How to Make a Solar System Model at Home for a School Project

How to Make a Solar System Model at Home for a School Project
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Building a solar system model at home is a hands-on way for students to visualize the positions and size relationships of the planets. Just note that it's not practical to build a correctly scaled model. According to Guy Ottewell of the National Optical Astronomy Observatory, if you use an 8-inch ball to represent the sun, Earth would be the size of a peppercorn. And the dwarf planet Pluto? The size of a pinhead. Not to mention, the entire model would have a diameter of 1.58 miles. Here's how to pull off this simple school project.

Things You'll Need

  • Cardboard box
  • Tempera paints
  • Glow-in-the-dark paint (optional)
  • Assorted plastic foam balls
  • Poster board
  • School glue
  • 10 straws
  • Felt markers
  • Fishing line

    Lay the cardboard box on its side so that the opening faces you. Paint the inside black or a very dark blue. Add a few stars and galaxies with white paint, or with glow-in-the-dark paint for more effect.

    Sort the plastic foam balls into four sizes. The largest ball should be the sun. The next largest should be Jupiter and Saturn, followed by Uranus and Neptune, and then Mercury, Venus, Earth, Mars and Pluto.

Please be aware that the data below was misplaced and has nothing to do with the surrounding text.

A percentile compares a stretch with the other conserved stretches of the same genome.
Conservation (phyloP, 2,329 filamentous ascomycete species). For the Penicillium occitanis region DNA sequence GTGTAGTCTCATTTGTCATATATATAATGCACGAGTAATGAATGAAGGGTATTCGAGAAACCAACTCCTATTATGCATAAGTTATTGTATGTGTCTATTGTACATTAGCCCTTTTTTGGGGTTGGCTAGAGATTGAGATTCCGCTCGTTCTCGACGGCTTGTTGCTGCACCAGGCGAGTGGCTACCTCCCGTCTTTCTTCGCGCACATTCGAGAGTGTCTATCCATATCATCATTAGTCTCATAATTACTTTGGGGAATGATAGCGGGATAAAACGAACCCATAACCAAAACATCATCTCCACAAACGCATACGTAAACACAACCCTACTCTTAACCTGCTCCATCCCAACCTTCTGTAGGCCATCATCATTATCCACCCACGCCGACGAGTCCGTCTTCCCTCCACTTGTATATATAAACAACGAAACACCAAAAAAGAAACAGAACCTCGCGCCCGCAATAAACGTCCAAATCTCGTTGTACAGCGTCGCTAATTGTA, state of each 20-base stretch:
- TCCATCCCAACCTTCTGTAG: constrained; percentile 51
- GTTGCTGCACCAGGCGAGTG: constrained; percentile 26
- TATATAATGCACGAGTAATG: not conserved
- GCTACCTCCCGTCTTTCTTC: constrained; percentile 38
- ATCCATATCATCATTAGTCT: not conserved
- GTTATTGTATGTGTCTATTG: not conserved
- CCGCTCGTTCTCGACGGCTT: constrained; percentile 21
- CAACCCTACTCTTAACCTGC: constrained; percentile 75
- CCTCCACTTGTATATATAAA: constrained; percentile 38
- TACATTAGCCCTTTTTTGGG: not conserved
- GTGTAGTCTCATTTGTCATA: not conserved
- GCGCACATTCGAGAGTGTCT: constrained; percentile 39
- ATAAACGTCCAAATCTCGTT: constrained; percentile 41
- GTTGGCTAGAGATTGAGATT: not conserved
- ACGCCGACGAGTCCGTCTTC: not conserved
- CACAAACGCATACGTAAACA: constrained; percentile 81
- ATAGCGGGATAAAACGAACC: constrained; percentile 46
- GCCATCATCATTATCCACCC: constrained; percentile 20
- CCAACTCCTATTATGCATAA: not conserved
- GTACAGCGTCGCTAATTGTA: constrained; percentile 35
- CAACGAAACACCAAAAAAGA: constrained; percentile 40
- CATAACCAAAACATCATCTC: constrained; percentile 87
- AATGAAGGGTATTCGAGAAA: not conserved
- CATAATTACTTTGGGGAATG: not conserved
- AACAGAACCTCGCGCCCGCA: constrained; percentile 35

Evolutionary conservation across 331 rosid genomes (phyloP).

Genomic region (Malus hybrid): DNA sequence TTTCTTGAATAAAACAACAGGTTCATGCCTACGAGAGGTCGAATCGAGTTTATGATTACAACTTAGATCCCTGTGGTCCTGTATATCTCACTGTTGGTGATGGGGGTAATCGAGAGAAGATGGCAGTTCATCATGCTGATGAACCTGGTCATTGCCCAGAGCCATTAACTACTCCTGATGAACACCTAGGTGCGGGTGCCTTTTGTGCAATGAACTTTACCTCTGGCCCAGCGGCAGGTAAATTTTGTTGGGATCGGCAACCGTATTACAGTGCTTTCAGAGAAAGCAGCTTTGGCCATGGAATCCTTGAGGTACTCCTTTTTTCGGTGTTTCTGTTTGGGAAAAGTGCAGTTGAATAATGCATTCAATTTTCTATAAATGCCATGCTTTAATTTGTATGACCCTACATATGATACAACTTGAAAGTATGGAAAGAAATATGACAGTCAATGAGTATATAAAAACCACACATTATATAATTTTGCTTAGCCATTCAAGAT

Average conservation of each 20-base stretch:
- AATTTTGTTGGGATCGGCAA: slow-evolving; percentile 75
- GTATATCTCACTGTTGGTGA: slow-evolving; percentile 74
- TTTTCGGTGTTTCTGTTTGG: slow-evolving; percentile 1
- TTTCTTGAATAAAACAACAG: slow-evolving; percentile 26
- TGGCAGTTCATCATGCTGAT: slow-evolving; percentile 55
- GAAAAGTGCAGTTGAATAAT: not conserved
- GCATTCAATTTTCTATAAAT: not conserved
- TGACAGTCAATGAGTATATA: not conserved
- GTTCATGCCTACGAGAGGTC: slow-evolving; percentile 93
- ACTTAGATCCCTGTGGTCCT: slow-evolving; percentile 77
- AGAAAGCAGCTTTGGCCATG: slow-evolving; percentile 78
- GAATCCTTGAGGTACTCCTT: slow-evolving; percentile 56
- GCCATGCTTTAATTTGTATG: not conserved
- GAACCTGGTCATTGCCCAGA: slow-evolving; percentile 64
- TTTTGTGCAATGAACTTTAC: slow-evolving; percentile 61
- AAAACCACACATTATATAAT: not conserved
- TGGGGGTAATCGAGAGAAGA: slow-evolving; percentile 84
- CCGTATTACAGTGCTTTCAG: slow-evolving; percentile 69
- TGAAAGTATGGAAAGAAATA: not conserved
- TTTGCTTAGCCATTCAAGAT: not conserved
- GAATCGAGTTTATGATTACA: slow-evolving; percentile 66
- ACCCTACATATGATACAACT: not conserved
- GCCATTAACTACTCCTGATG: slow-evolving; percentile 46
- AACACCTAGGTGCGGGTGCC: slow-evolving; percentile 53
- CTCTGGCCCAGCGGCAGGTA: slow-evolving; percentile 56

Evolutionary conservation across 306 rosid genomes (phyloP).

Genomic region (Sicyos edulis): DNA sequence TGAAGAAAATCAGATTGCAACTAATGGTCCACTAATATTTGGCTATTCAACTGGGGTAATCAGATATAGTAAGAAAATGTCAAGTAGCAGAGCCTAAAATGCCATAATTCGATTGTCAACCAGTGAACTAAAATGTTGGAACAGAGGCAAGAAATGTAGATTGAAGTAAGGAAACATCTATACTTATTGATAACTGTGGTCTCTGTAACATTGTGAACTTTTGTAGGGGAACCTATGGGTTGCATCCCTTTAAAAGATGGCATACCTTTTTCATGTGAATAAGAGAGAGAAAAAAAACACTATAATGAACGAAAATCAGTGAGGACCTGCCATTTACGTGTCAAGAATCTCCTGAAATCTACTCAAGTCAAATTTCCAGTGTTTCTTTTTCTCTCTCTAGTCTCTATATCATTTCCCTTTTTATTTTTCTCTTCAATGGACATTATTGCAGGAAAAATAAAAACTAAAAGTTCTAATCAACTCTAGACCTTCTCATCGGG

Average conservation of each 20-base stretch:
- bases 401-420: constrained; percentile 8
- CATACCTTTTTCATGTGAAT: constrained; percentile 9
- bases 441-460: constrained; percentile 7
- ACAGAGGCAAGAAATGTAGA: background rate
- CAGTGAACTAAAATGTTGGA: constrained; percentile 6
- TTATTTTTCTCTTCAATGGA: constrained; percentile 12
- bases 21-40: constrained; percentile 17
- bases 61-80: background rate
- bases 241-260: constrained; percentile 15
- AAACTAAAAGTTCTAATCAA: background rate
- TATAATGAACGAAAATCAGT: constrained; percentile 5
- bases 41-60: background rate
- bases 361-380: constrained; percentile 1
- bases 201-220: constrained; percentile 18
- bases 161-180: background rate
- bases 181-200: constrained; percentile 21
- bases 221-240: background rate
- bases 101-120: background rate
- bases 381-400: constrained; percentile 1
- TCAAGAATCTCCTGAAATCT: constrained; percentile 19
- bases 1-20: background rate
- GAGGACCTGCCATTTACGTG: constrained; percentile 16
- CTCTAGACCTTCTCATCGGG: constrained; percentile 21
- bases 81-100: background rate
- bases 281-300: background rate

Paint the balls with tempera paints in these colors:

    • Yellow: Sun
    • Brown: Mercury
    • Brownish-yellow: Venus, Jupiter and Saturn
    • Red: Mars
    • Blue: Earth, Neptune and Uranus
    • Black: Pluto

    Cut four rings out of poster board. They should be large enough to make the planetary rings for Jupiter, Saturn, Uranus and Neptune. Cut a fifth ring large enough to fit between the orbits of Mars and Jupiter; this is the asteroid belt.

    Glue the planetary rings to Jupiter, Saturn, Uranus and Neptune. Glue the sun and the planets to the tips of straws. While the glue dries, draw asteroids on the asteroid belt with felt markers.

    Cut two pieces of fishing line to the length of the width of the box opening. Using scissors, punch two holes into the center of the top of the display box. Drop each end of each fishing line through the opposite holes so that all ends fall to the same height. Tie off the each fishing line with a knot at the display's ceiling so they don't slide around.

    Glue the straws supporting the sun and the planets to the bottom of the display. Place the sun in the center, then moving outward from there, Mercury, Venus, Earth, Mars, Jupiter, Saturn, Uranus, Neptune and Pluto. Tie the ends of the fishing line to the asteroid belt's quarter points.

    Tips

    • Leave enough space between Mars and Jupiter to hang the asteroid belt. Pluto is now considered a dwarf planet, so it's OK to exclude it from your display.

    Warnings

    • Use an apron or old clothes while working with tempera paints. They do not wash out completely.

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